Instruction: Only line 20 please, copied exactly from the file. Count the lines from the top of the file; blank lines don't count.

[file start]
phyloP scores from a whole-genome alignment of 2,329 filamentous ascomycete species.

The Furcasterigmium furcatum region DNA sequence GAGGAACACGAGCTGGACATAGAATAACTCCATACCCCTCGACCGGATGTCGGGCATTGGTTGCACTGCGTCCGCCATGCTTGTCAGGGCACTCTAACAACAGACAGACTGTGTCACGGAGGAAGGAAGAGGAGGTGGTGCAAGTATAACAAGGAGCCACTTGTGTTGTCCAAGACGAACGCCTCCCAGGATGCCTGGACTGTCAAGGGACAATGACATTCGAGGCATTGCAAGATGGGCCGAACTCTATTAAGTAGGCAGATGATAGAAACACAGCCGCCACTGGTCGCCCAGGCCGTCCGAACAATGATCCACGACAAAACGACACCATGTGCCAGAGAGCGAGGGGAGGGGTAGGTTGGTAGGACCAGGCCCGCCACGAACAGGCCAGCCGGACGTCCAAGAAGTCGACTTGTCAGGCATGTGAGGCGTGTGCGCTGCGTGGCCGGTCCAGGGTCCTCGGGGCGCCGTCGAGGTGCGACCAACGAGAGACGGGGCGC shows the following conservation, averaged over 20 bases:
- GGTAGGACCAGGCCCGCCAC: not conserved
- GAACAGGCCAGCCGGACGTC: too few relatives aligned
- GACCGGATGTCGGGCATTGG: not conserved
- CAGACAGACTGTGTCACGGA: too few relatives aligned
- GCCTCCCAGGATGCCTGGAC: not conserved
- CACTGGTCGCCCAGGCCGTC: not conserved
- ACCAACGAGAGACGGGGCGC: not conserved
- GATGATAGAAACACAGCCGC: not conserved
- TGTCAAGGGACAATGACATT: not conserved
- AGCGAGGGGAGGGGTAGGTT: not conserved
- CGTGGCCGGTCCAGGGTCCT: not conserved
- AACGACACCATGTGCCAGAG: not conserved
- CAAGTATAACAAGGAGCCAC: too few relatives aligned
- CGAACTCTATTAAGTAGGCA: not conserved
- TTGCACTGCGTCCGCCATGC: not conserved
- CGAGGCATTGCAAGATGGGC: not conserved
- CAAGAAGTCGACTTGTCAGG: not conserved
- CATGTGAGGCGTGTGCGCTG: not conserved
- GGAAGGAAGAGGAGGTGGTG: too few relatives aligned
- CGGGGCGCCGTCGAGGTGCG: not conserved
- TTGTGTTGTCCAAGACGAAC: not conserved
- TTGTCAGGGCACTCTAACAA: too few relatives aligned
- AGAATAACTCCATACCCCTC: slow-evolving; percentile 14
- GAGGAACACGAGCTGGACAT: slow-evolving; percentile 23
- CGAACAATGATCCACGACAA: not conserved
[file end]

- CATGTGAGGCGTGTGCGCTG: not conserved